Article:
Engaging recollections of an unrepentant ham actor who, by dint of a self-aware sense of humor, eagerness to please and sheer dogged persistence has earned the deep affection of legions of fans and cemented his status as one of the most recognized celebrities on the planet.
All the above qualities are fully evident in Shatner’s irreverent, amusing memoir, which leavens the expected silliness with startlingly candid and emotional passages about his chronic loneliness and the tragic drowning death of his wife Nerine. An undercurrent of sadness runs just beneath the surface of his whimsical anecdotes, revealing a man deeply anxious about financial security—which goes some distance toward excusing his apparently irresistible urge to plug his website and its memorabilia store—and strangely disconnected from his peers. (He was unaware of his Star Trek shipmates’ antipathy toward him until years after the show ended.) Shatner’s donkeylike work ethic resulted in an uncommonly rich and eventful career encompassing the golden age of classic television drama; countless roles on nearly every dramatic series of the ’60s and ‘70s; innumerable game shows, documentaries, commercials and specials; and ridiculously terrible movies like Incubus, infamous for its all-Esperanto dialogue. A late-in-life hot streak brought him an Emmy and Golden Globe for the slick dramedy Boston Legal, but the continuing global phenomenon of Star Trek will always be the most notable job on his resume. Shatner has funny and surprising things to say about it all, dishing on co-stars and marveling at a history that includes working with the likes of Spencer Tracy in Judgment at Nuremberg one day, a nude scene with Angie Dickinson in Big Bad Mama the next. Also included: accounts of bow hunting for bears, ill-advised paragliding and a puzzling defenses of his epically bemusing spoken-word album, The Transformed Man.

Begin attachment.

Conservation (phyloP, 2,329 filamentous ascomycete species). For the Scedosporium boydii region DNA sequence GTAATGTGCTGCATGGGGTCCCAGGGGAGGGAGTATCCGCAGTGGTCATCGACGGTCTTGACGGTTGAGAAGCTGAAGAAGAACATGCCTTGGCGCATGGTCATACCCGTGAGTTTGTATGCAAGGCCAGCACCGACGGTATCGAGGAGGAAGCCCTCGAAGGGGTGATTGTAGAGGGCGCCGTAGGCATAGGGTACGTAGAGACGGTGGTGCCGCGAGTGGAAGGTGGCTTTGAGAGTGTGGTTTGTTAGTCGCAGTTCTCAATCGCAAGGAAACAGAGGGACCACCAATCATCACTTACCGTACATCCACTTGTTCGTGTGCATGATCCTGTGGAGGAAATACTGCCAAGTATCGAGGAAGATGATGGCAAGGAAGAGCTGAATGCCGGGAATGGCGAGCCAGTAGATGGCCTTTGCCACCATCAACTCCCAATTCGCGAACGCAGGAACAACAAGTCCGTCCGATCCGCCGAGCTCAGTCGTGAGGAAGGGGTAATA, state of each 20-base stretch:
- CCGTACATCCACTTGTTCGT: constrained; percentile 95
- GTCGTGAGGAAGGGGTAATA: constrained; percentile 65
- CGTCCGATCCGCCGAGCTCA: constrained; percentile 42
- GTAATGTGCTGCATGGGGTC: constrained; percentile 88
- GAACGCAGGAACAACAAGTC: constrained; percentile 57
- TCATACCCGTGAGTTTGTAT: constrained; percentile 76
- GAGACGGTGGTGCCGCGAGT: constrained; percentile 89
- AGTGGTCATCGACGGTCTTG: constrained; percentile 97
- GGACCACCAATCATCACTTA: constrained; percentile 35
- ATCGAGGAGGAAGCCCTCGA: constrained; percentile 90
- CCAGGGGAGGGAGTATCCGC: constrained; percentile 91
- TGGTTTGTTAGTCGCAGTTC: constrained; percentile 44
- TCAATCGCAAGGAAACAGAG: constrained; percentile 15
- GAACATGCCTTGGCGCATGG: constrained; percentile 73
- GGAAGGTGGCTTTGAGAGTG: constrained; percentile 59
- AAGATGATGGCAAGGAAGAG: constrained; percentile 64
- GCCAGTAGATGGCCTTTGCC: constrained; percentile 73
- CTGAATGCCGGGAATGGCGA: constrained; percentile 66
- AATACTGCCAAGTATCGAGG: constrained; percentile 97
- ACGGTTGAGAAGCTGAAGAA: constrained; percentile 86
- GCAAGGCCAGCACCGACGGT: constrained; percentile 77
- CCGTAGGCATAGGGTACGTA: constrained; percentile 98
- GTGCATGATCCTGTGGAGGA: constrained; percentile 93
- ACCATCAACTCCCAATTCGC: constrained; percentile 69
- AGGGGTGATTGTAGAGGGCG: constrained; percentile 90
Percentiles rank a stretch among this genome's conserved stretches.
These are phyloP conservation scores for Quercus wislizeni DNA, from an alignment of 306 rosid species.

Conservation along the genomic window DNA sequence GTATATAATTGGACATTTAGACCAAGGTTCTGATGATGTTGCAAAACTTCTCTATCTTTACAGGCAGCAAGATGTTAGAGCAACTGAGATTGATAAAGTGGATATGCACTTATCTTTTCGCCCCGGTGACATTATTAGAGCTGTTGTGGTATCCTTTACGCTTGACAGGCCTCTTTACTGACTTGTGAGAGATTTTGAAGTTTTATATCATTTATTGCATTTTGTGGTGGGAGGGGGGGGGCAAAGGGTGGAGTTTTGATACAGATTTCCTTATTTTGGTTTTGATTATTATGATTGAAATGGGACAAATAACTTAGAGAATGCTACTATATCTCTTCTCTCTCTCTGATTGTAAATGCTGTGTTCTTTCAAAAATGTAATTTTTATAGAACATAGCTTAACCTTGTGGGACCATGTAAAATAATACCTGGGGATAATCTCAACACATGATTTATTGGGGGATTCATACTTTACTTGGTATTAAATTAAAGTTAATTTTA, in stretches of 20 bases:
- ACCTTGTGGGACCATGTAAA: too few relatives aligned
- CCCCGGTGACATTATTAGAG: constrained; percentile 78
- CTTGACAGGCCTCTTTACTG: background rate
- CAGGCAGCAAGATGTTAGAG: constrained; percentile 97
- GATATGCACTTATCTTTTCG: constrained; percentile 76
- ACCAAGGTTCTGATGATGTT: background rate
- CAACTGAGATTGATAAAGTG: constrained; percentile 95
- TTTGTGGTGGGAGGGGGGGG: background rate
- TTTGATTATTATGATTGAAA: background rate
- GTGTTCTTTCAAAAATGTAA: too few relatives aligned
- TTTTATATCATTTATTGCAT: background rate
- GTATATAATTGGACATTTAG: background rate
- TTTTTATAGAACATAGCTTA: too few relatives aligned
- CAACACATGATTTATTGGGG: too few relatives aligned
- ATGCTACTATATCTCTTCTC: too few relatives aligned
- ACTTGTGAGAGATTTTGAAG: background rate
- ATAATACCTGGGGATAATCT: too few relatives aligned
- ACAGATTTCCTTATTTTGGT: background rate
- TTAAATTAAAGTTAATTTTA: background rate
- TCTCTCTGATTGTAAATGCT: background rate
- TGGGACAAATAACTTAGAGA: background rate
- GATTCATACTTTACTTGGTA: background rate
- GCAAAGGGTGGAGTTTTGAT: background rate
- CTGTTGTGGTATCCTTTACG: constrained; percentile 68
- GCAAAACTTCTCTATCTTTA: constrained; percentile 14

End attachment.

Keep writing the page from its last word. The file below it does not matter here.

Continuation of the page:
Goofball, genius or canny self-promoter? The jury is still out, but Shatner is indisputably a born storyteller.